As part of my doctoral research, I am exploring individual and collective memories of collective violence in India among Muslim and Sikh Canadians who immigrated to Canada. I understand collective violence as having a certain kind of intentionality to it based on political, economic, and religious grounds. A few examples are genocides, wars, pogroms, and riots. Among many other things, my academic journey has helped me develop this topic of study which is based on a few crucial themes—memory of violence, pre-migration trauma and their implications on post-migration living and settling in Canada.
Dr. Catherine Holtmann and I wrote a chapter together which addressed theoretically how Indian Muslim immigrant’s pre-migration experiences of violence might impact their post-migration experiences of intimate partner violence. For example, we suggest that post-migration stress may trigger individual’s memories of violence and associated feelings of shame. We recommended that training for public service providers receive education and training in recognizing and responding to pre-migration trauma expressed by members of ethno-religious minority groups.
Other studies have explored how experiences of intense violence and the associated trauma linger on within individuals. Through a qualitative study, I am hoping to establish my argument that understanding pre-migration trauma and its implications requires understanding the memories of individuals and communities in their country of origin. By exploring the composition of memory, how people remember violence that they embodied, and how memories are communicated to the next generations are some important themes that should be understood to critically evaluate their implications on immigrants’ and refugees’ post-migration living experiences.
I will attempt to understand these complex issues surrounding memory, violence, and trauma by combining the conceptual frameworks of intersectionality, collective consciousness, and ‘referring’ as a social act. For example, intersectionality is adopted in this study to understand collective violence which characteristically targets certain ethnic or religious minorities. Moreover, the nature of collective violence also includes violence against women in varying degrees (for instance, the Rwandan genocide or the Bosnian war). Intersectionality also helps in understanding the implications of those memories while living in a new country and the shift in socio-economic standing from country of origin to country of residence. In my view, collective consciousness is constructed and influenced not just through social institutions like religion and families, but these institutions can be impacted and sometimes subverted by politicians and military personnel. This is why we see the complicity of governments, for example, during civil wars, riots, and genocides. ‘Referring’ as a social act is adopted as this study relies on understanding the lived experiences of Sikh- and Muslim-Canadian immigrant communities and their social contexts making their stories and interview responses social acts in themselves. A group’s memory of an event of the past continues to impact their present. In other words, when understanding collective memory of riots for a ethno-religious minority community, the riots may still impact the present. This highlights the intergenerational character of memory and how it is passed to newer generations who have not embodied collective violence but are affected by it in their day-to-day living. A prime example of this is Holocaust memories.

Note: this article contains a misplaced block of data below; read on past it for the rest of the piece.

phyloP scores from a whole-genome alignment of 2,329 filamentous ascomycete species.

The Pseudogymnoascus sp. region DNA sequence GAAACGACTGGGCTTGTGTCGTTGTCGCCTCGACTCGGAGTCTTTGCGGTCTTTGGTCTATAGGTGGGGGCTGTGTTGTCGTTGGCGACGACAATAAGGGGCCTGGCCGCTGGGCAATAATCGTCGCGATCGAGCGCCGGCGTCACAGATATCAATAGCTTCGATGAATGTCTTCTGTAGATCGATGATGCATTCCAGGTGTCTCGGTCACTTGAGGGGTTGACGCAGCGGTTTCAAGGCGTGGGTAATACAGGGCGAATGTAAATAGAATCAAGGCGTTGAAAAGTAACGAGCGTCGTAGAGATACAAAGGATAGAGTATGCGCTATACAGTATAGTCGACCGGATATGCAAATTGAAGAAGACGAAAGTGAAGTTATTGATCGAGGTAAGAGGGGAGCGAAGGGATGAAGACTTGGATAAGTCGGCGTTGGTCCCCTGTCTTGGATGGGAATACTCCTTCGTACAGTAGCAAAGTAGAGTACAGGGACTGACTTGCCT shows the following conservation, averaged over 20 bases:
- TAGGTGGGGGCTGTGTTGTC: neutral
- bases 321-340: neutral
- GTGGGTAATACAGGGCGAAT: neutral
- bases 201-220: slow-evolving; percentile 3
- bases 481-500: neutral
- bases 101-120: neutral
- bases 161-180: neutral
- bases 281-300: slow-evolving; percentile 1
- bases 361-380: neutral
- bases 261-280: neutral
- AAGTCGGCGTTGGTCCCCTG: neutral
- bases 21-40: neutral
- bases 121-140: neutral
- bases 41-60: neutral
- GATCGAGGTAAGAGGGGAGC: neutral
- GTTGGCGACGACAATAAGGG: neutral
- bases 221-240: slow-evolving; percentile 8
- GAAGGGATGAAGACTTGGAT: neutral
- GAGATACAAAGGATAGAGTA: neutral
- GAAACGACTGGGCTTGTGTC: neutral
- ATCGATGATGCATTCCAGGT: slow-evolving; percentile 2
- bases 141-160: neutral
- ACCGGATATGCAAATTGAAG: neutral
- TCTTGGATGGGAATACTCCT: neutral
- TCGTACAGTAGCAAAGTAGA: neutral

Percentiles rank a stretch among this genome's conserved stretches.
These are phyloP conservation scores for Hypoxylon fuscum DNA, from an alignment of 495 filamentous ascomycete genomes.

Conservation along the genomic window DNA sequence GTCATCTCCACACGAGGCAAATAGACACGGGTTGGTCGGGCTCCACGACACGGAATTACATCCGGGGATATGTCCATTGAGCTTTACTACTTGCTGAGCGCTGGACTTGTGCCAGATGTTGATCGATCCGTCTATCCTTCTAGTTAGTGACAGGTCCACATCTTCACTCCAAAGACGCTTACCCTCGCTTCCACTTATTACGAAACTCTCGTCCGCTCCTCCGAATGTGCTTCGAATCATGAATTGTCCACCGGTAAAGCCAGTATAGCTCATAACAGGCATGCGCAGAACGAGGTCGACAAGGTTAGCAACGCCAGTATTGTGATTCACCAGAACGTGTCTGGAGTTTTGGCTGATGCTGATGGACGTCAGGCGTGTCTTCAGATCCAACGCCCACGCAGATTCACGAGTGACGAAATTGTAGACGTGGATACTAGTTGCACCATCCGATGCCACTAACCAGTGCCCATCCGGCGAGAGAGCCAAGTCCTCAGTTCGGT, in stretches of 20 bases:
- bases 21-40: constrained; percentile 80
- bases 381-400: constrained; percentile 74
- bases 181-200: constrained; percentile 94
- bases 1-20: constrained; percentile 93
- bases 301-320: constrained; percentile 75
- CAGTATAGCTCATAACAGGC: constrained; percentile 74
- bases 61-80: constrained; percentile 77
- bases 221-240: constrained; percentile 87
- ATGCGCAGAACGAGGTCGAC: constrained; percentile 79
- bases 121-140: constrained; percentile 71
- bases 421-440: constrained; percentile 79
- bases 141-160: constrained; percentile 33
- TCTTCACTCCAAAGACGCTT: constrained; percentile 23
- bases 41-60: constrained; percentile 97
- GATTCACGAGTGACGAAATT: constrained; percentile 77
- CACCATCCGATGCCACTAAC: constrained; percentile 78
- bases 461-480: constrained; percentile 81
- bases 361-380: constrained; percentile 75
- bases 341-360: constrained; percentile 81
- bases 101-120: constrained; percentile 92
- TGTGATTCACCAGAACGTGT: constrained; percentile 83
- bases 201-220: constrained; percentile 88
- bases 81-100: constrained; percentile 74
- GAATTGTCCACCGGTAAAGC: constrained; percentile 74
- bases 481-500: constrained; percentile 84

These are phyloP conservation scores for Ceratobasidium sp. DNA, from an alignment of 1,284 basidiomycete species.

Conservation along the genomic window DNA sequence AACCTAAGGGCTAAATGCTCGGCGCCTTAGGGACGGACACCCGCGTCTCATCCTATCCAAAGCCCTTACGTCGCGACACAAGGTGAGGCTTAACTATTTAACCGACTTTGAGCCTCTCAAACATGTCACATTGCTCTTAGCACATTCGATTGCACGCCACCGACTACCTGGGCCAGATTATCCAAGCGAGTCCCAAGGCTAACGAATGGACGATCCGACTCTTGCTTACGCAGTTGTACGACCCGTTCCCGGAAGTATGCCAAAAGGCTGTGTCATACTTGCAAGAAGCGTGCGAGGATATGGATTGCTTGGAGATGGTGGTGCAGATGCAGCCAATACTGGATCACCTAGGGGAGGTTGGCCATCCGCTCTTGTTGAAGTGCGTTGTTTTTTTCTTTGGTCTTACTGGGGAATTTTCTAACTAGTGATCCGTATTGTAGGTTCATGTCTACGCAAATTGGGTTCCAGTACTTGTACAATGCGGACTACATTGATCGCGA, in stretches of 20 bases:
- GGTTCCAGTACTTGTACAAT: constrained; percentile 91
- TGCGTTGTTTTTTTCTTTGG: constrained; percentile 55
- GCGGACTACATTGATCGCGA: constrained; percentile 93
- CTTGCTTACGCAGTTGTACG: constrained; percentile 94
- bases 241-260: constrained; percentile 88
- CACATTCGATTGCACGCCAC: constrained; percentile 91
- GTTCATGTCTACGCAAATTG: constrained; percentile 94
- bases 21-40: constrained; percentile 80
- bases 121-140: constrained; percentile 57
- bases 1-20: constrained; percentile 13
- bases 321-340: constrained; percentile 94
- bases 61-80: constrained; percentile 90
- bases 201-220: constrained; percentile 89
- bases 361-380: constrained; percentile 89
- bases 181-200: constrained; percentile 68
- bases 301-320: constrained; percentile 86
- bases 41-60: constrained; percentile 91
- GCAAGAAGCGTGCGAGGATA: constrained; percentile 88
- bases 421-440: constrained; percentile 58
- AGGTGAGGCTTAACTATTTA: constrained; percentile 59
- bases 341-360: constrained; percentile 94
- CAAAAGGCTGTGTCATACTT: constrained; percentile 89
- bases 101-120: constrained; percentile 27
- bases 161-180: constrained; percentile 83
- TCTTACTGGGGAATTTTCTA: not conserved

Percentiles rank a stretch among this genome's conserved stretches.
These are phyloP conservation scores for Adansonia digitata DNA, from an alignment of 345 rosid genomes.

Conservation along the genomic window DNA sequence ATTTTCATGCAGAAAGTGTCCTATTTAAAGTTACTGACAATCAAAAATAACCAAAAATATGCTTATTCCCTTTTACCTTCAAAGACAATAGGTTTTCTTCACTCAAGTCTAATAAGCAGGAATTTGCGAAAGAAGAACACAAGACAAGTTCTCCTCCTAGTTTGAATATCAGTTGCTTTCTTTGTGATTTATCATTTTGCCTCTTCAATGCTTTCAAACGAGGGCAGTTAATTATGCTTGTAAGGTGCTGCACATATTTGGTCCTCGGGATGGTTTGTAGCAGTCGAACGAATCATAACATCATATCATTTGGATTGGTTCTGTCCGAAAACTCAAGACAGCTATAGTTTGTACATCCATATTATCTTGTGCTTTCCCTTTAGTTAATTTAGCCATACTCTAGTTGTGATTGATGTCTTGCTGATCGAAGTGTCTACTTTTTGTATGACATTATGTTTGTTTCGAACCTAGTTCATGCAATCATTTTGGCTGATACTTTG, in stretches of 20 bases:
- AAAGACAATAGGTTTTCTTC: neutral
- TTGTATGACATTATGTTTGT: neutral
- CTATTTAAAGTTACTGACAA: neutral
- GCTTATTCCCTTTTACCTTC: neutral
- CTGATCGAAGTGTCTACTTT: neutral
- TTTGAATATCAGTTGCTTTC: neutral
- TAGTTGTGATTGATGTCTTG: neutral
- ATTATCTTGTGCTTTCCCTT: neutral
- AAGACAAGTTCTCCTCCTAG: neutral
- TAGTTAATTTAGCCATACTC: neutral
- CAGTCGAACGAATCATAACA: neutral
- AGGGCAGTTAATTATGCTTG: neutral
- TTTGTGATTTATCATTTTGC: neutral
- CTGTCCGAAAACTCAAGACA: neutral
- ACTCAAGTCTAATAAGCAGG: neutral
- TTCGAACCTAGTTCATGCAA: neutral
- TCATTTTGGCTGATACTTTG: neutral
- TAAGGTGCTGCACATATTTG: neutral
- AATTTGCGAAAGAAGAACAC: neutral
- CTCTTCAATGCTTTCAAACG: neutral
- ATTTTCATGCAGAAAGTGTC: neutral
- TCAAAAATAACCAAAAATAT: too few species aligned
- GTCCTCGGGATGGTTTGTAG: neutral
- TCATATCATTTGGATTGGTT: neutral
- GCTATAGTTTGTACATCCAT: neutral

I hope my research findings can help in developing tangible recommendations and social policies that can positively impact post-migration living for immigrants and refugees in Canada and all over the world.
Misha Maitreyi, 5 July 2022.